Infections such as falciparum malaria, the acute form of African trypanosomiasis, typhoid fever, leptospirosis, relapsing fever, meningococcal infections, septicemic and pneumonic plague, rickettsial infections, viral hepatitis, other bacterial septicemia, dengue fever, and other arboviral infections must therefore be considered.
Samples to be submitted for laboratory confirmation include blood, throat washings, urine, and various postmortem tissue specimens, especially of the liver. Laboratory confirmation of a VHF is usually based on electron microscopy, virus isolation, and serological demonstration of viral antigens and antibody in the form of specific IgM and IgG. An immunohistochemical assay was recently developed to detect Ebola virus in formalin-fixed skin biopsy samples and provided a simple, safe, and sensitive method for laboratory confirmation of Ebola virus disease [ 31 ].
Confirmatory investigations should be carried out in a specialized virology laboratory with maximum containment facilities biosafety level 4. Available evidence indicates that the majority of nosocomial VHF cases have been acquired by inoculation with virus-contaminated instruments or by direct contact with blood or body fluids from infected patients. Isolation of VHF patients whenever possible is strongly recommended.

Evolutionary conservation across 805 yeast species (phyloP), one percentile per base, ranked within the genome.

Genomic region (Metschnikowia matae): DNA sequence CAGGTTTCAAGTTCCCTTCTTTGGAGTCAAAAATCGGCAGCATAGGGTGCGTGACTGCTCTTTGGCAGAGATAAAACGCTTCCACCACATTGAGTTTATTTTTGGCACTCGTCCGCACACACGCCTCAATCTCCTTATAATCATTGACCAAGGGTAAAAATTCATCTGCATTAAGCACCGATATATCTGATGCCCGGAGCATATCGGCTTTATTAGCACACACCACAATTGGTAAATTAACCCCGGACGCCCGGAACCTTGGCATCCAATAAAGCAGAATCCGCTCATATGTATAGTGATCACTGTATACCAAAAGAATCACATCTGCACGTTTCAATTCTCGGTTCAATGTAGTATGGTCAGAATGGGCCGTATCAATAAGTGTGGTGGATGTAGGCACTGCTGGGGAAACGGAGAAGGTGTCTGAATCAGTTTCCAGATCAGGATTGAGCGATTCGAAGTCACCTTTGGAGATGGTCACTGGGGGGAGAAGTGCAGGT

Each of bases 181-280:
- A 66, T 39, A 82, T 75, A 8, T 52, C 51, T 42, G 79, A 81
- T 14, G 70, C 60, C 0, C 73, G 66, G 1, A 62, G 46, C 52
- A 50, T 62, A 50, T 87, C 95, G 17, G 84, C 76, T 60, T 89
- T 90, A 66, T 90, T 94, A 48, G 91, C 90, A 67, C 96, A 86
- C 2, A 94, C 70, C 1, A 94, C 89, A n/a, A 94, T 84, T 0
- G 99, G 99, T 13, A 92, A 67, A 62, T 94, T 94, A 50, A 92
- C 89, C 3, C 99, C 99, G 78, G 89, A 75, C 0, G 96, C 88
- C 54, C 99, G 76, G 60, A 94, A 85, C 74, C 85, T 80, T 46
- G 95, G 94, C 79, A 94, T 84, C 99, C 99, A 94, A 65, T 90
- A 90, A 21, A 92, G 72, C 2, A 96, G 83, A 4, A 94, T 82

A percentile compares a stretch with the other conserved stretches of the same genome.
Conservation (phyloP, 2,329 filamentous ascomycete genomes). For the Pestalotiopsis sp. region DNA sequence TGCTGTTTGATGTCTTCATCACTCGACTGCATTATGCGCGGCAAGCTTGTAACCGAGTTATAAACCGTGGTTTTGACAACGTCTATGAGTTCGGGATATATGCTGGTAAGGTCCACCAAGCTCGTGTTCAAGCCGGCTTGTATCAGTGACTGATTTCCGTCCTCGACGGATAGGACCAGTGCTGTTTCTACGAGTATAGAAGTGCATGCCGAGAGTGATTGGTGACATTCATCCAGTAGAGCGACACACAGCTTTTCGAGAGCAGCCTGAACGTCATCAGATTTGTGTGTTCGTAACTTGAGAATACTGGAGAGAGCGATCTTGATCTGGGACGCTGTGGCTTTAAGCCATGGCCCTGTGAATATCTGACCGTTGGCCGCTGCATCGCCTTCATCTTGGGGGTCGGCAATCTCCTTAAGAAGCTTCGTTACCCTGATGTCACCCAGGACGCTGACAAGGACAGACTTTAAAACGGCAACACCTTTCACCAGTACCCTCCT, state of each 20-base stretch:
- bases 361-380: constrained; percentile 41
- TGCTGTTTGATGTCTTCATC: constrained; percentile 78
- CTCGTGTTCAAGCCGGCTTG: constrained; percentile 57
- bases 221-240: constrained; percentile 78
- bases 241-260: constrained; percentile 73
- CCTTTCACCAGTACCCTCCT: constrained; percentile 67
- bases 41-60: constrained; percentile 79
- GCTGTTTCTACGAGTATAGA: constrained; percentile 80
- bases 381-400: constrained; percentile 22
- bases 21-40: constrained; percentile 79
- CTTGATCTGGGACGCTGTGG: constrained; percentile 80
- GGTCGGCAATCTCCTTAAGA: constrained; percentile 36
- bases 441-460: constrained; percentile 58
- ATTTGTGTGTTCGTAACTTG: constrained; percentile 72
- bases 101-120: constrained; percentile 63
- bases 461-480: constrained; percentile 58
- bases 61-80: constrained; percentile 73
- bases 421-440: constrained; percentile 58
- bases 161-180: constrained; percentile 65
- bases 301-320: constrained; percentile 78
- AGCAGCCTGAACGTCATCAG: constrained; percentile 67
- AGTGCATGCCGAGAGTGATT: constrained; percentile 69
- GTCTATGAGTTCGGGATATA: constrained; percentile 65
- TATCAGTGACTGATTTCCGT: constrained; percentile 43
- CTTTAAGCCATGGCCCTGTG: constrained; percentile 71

Strict barrier nursing and universal precautions with blood, body fluids, and potentially contaminated objects are highly effective. These measures must be activated as soon as a diagnosis of a VHF is suspected. The use of a facial shield or mask and goggles is useful in avoiding entry of virus-contaminated blood or secretions through conjunctivae, nose, or mouth when a patient suddenly vomits, coughs, or sneezes.